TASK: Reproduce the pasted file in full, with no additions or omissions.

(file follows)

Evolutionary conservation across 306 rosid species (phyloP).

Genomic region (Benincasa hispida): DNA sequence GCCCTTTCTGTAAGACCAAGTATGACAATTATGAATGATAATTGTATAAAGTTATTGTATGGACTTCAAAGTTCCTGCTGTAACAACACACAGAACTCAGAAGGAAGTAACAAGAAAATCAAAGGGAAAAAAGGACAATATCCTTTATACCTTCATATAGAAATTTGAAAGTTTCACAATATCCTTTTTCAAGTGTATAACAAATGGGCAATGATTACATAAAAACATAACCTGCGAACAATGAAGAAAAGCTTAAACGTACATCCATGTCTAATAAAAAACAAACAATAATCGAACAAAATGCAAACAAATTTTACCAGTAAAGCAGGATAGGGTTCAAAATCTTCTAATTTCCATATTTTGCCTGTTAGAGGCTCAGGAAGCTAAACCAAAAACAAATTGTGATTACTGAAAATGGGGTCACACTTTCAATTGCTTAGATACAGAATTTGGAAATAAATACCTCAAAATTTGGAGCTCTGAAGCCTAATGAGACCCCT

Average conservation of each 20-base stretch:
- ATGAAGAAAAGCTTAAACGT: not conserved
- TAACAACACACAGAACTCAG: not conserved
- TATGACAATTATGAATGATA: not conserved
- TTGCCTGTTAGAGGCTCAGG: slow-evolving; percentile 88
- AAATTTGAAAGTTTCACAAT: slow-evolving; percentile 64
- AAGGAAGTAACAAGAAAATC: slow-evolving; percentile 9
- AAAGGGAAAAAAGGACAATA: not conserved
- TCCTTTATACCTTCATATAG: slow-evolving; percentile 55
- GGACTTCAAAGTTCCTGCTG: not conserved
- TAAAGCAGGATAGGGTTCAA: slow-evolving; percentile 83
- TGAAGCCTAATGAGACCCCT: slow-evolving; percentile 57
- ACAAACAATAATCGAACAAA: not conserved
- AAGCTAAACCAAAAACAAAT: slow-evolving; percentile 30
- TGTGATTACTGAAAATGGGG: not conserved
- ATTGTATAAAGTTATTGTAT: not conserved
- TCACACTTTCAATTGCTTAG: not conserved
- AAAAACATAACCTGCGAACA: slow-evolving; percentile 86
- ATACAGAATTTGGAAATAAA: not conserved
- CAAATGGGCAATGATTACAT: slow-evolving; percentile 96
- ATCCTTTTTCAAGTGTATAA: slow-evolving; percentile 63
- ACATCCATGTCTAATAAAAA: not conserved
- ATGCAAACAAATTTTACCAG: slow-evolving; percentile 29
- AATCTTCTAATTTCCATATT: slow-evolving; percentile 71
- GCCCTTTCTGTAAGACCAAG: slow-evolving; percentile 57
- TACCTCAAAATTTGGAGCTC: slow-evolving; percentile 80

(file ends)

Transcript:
Evolutionary conservation across 306 rosid species (phyloP).

Genomic region (Benincasa hispida): DNA sequence GCCCTTTCTGTAAGACCAAGTATGACAATTATGAATGATAATTGTATAAAGTTATTGTATGGACTTCAAAGTTCCTGCTGTAACAACACACAGAACTCAGAAGGAAGTAACAAGAAAATCAAAGGGAAAAAAGGACAATATCCTTTATACCTTCATATAGAAATTTGAAAGTTTCACAATATCCTTTTTCAAGTGTATAACAAATGGGCAATGATTACATAAAAACATAACCTGCGAACAATGAAGAAAAGCTTAAACGTACATCCATGTCTAATAAAAAACAAACAATAATCGAACAAAATGCAAACAAATTTTACCAGTAAAGCAGGATAGGGTTCAAAATCTTCTAATTTCCATATTTTGCCTGTTAGAGGCTCAGGAAGCTAAACCAAAAACAAATTGTGATTACTGAAAATGGGGTCACACTTTCAATTGCTTAGATACAGAATTTGGAAATAAATACCTCAAAATTTGGAGCTCTGAAGCCTAATGAGACCCCT

Average conservation of each 20-base stretch:
- ATGAAGAAAAGCTTAAACGT: not conserved
- TAACAACACACAGAACTCAG: not conserved
- TATGACAATTATGAATGATA: not conserved
- TTGCCTGTTAGAGGCTCAGG: slow-evolving; percentile 88
- AAATTTGAAAGTTTCACAAT: slow-evolving; percentile 64
- AAGGAAGTAACAAGAAAATC: slow-evolving; percentile 9
- AAAGGGAAAAAAGGACAATA: not conserved
- TCCTTTATACCTTCATATAG: slow-evolving; percentile 55
- GGACTTCAAAGTTCCTGCTG: not conserved
- TAAAGCAGGATAGGGTTCAA: slow-evolving; percentile 83
- TGAAGCCTAATGAGACCCCT: slow-evolving; percentile 57
- ACAAACAATAATCGAACAAA: not conserved
- AAGCTAAACCAAAAACAAAT: slow-evolving; percentile 30
- TGTGATTACTGAAAATGGGG: not conserved
- ATTGTATAAAGTTATTGTAT: not conserved
- TCACACTTTCAATTGCTTAG: not conserved
- AAAAACATAACCTGCGAACA: slow-evolving; percentile 86
- ATACAGAATTTGGAAATAAA: not conserved
- CAAATGGGCAATGATTACAT: slow-evolving; percentile 96
- ATCCTTTTTCAAGTGTATAA: slow-evolving; percentile 63
- ACATCCATGTCTAATAAAAA: not conserved
- ATGCAAACAAATTTTACCAG: slow-evolving; percentile 29
- AATCTTCTAATTTCCATATT: slow-evolving; percentile 71
- GCCCTTTCTGTAAGACCAAG: slow-evolving; percentile 57
- TACCTCAAAATTTGGAGCTC: slow-evolving; percentile 80